While the Boston rotation deserves most of the blame for their early-season struggles, other areas of the team have their own issues. The Red Sox offense is currently averaging 4.5 runs per game (5.41 average in 2018) and has already been shut out twice (seven shut outs in 2018). The Red Sox have struggled on defense as well, generating a -3 DRS score (22nd in MLB). Red Sox relievers hold a 4.21 ERA (19th in MLB) through the first ten contests but have the seventh best K% (26.3%) and seventh lowest BB% (7.5%) among MLB units. Their production in those areas is a good sign as is their 3.19 SIERA.

Key Starts to Follow:


J.D. Martinez: .359/.419/.590, 3 HR

Mookie Betts: .262/.333/.476, 2 HR

Jackie Bradley Jr.:  .171/.194/.200, one extra-base hit

Blake Swihart: .500/.571/.833, 1 HR

Starting Pitching:

Rick Porcello: 0-2, 13.50 ERA (5.62 SIERA), 3.136 WHIP

Eduardo Rodriguez: 0-2, 12.38 ERA (5.63 SIERA)

Chris Sale: 0-2, 8.00 ERA (5.57 SIERA), 11.9% K%

Nathan Eovaldi: 0-0, 8.10 ERA (5.84 SIERA), 12.2% K%, 1.80 WHIP

David Price: 0-1, 6.00 ERA (3.37 SIERA), 26.5% K%


Ryan Brasier: 0.00 ERA (3.78 SIERA), 0.75 WHIP

Colten Brewer: 2.08 ERA (3.98 SIERA), 31.8% K%

Matt Barnes: 0.00 ERA (0.37 SIERA), 50% K%

Brian Johnson: 12.71 ERA (4.03 SIERA), 23.3% K%, 10% BB%

Will this Continue?

Again, writing off a team 10 games into a season is insane. That said, there is enough here to be worried about if you are the Red Sox. Their -27 Run Differential is the worst in MLB (the Colorado Rockies are second-worst with a -17 Run Differential) and while advanced indicators judge their rotation’s performance better than their current ERA (5.12 SIERA), the improvement is slight at best. Too many questions exist in that rotation to say with confidence that everyone will settle back into form.

Rick Porcello, in particular, looks completely lost on the hill, and Eduardo Rodriguez is not far behind him. Worries surround Chris Sale‘s lowered velocity (though this could be part of him ramping up for a long season), and both David Price and Nathan Eovaldi have struggled to stay healthy in recent years. The other side of that coin is that all of those arms have shown the ability to dominate opposing lineups, as we saw last season and in October.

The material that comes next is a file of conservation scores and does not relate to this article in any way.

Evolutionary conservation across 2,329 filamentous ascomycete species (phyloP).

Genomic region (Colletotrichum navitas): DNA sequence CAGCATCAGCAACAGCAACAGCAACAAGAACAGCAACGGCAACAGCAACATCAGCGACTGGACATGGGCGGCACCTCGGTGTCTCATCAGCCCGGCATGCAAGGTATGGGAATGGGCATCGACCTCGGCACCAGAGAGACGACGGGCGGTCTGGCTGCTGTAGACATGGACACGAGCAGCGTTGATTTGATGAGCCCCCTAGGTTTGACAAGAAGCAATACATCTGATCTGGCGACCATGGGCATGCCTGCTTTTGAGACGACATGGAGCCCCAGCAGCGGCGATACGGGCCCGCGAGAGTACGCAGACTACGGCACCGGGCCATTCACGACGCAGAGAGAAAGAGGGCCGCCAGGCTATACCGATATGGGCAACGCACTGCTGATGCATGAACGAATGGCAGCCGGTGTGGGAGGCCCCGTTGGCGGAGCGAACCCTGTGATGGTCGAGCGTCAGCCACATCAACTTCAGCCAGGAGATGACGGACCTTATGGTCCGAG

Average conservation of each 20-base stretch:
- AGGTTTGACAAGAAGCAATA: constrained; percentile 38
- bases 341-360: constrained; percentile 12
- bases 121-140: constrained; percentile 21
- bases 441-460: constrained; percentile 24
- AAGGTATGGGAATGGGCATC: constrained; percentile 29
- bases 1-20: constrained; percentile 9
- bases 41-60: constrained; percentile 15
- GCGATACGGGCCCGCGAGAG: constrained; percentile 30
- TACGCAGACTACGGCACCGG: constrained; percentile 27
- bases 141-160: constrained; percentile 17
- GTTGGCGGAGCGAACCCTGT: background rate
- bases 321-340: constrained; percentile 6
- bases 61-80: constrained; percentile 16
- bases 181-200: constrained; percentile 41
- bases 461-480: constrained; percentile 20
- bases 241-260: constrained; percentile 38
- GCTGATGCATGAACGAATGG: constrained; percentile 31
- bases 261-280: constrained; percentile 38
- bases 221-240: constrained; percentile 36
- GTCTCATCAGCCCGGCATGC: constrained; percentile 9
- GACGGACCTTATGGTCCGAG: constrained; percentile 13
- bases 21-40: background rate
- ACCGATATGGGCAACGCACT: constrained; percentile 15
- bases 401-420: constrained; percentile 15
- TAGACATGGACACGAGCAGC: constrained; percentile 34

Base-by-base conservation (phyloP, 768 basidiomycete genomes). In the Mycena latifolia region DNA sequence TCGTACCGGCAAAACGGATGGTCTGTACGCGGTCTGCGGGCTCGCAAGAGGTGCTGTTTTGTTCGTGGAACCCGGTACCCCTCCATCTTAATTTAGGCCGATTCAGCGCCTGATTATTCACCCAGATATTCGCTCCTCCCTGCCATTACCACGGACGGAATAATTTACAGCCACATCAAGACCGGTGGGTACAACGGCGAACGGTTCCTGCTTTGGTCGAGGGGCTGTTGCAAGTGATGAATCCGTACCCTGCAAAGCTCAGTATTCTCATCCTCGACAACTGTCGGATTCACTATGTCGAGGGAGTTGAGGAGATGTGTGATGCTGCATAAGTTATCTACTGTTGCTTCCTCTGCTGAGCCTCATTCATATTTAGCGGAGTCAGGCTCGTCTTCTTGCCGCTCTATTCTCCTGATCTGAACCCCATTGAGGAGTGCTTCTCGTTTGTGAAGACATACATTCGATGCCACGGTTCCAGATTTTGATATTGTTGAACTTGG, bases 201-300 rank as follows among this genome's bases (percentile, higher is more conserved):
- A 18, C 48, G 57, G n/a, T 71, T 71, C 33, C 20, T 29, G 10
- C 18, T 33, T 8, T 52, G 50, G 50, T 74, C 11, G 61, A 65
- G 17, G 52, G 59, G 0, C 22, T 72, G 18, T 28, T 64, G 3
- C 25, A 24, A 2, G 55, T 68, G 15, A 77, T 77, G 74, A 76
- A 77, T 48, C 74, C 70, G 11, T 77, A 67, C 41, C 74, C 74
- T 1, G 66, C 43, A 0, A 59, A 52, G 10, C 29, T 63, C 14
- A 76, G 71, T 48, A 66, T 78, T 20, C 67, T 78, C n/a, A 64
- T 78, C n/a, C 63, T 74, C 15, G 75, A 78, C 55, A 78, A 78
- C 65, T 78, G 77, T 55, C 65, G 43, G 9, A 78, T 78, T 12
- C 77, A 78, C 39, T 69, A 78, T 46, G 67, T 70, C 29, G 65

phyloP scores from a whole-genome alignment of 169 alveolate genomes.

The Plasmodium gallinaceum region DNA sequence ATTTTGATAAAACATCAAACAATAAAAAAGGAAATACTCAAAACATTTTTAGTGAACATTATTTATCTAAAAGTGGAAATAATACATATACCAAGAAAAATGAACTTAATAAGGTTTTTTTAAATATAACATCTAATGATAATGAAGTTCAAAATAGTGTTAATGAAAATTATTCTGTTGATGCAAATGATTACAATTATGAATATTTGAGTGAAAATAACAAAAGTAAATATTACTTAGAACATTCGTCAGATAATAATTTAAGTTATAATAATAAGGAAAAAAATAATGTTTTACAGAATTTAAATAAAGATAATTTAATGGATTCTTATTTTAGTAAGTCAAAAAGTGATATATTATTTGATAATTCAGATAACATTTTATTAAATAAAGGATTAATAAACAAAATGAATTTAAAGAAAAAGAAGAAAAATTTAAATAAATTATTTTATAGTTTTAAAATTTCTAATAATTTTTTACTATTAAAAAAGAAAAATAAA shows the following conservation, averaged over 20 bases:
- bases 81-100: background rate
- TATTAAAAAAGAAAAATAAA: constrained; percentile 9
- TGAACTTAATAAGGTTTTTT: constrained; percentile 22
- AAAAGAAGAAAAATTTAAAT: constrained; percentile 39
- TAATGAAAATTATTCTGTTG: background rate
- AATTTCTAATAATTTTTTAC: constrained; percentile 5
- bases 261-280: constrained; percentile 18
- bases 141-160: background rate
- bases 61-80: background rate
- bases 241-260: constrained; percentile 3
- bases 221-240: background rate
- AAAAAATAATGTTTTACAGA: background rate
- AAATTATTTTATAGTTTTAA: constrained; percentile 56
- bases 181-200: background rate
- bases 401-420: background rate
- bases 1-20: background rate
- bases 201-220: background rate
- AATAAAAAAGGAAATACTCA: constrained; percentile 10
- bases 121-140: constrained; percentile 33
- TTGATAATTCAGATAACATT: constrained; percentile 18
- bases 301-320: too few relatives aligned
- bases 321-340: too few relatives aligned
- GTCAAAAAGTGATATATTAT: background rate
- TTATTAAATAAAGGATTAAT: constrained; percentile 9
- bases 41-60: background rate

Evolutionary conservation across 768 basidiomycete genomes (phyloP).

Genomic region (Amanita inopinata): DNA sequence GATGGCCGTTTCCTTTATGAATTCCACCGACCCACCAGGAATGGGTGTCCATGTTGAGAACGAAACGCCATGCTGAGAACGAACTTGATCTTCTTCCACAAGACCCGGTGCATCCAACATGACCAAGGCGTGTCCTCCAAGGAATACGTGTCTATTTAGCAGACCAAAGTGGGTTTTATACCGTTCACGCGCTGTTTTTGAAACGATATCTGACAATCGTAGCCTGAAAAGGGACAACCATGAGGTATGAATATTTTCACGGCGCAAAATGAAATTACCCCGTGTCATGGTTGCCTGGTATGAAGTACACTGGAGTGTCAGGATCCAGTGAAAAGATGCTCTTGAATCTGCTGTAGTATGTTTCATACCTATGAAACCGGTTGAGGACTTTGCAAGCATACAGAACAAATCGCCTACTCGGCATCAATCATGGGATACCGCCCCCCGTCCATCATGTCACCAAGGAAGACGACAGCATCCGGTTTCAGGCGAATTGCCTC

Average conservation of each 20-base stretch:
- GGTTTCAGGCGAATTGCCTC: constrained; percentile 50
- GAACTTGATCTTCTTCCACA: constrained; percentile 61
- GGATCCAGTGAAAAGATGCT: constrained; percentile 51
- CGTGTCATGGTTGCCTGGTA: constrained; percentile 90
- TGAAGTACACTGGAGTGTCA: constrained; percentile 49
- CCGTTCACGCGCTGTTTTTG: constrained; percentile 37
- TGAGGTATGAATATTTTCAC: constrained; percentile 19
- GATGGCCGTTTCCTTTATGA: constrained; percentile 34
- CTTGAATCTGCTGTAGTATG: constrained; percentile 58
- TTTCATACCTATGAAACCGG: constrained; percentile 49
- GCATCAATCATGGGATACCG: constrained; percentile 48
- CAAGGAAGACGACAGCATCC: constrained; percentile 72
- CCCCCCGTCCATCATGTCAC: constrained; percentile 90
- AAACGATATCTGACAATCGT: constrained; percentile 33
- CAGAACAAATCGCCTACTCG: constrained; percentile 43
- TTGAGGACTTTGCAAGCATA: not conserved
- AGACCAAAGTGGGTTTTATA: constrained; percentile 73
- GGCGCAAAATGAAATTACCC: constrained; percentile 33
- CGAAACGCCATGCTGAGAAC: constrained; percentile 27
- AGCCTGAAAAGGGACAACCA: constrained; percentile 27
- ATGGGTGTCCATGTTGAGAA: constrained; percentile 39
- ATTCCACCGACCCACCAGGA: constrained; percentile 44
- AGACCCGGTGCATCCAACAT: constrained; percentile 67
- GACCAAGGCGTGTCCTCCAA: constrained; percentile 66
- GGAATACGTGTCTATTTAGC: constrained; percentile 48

On offense, having Martinez and Mookie Betts will cover most issues. Eduardo Nuñez (.185/.185/.222) and Jackie Bradley Jr. (171/.194/.200) are off to the worst starts in this unit, and even with their lower production, the Red Sox rank eighth in runs scored per game. Blake Swihart is screaming for attention with his electric start (.500/.571/.833) and could be in line for more playing time as the season continues.

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The Red Sox are not dead. They have too much talent to believe completely in this underwhelming start. Opening the season with 11 straight road games is tough for any club, and it is possible that this early-season swoon will be nothing more than a fading memory at the end of the season. However, until we see consistent production from the Red Sox’ rotation, whispers that this start is actually reflective of their talent will grow.